The British public should take government predictions on the economic impact of leaving the European Union (EU) with a pinch of salt, the former Bank of England governor Mervyn King has warned, slamming the Treasury’s “simple minded” assessment of the risks.
Last week the Chancellor of the Exchequer presented a Treasury report to the House of Commons which made the claim that a British exit from the EU would leave every household £4,300 poorer a year.
But rebuking both sides for making finite economic claims, Lord King urged for the debate to be refocused on the wider picture, arguing that the reasons for either staying within or leaving the Union “cannot be reduced simply to the simple-minded level of a cost-benefit analysis.
“One should be very cautious of precise, numerical estimates of what the consequences would be,” he told Bloomberg TV.
His successor at the Bank of England, Mark Carney, has defended the Treasury report, telling the Lords Economic Affairs Committee that the findings are based on “sound” evidence. But Lord King appeared to contradict that, recalling that during the 1975 referendum on the same issue campaigners warned that it would make a dramatic difference. “It didn’t”, he said.
“I think it’s very important that people should not exaggerate the impact, either of staying in or of leaving,” he added.
“I do worry that proponents on both sides treating this as a public relations campaign rather than as a debate on the future of our country are inclined to exaggerate because they feel they are selling a position.
“What’s more important is that we have a calm and reflective debate about the role of Britain in Europe, our relationship with a continent which we have struggled with for several hundred years.”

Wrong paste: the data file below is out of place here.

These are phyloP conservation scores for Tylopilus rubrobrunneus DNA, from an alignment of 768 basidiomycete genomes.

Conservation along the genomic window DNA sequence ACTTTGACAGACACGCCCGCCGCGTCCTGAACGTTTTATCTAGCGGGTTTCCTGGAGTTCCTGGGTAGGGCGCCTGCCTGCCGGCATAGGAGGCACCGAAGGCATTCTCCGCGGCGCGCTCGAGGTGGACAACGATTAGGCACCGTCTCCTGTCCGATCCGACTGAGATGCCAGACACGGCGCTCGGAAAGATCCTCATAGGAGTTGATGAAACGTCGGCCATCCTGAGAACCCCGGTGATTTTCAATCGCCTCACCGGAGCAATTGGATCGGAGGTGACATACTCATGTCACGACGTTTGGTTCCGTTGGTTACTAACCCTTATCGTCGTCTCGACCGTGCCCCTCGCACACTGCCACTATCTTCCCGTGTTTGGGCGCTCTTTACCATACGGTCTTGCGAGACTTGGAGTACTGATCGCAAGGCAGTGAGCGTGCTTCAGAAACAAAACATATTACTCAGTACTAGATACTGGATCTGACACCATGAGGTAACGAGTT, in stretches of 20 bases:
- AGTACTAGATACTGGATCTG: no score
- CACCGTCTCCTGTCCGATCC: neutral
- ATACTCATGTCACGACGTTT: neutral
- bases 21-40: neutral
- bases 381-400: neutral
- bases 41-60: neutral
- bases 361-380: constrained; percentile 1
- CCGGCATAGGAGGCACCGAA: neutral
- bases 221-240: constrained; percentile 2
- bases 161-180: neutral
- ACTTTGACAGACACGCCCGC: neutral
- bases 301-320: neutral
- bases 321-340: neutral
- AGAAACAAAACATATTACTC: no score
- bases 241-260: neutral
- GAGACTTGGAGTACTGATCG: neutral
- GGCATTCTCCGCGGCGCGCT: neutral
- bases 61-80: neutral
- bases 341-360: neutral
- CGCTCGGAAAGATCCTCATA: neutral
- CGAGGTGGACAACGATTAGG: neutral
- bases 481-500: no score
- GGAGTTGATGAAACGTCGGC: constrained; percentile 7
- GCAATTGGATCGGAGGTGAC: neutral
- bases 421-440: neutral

Many pro-Brexit commentators have recently noted the use of almost apocalyptic language to warn against a Leave vote, such as the IMF warning that a British exit would cause “severe regional and global damage” to the economy.
But Lord King appeared to contradict this too, suggesting that the major threats to the European Union lie elsewhere.
“Europe as a whole faces two existential threats,” he said. “One is the Euro-area, where there problems are still fundamental and haven’t been solved. The second is the migration crisis. These are the big threats to Europe and hence to the world as a whole.”
Elsewhere, even supporters of the Remain campaign are starting to bemoan the government’s use of overblown rhetoric to make its case. Taking aim at the Chancellor’s dodgy £4,300 a year figure, the Spectator’s Fraser Nelson said it was “entirely false,” as it had been based on GDP, which doesn’t correspond to household income, and used Gordon Brown’s famous trick of dressing up a more modest increase as a cut.
“It’s not a fact, it’s an invention,” Nelson concludes. “If you assume that disposable income grows in line with GDP then he’d be arguing that there would be a £5,400 rise outside the EU by 2030 instead of £6,880 inside the EU – so the ‘cost’ of spurning EU membership would be £1,480.”
“Which could be alleviated with a modest tax cut.
“If he [Osborne] believed that leaving the European Union ‘would be the most extraordinary self-inflicted wound’ he might have told us – and his constituents – earlier, rather than proceeding with the farce of renegotiation.”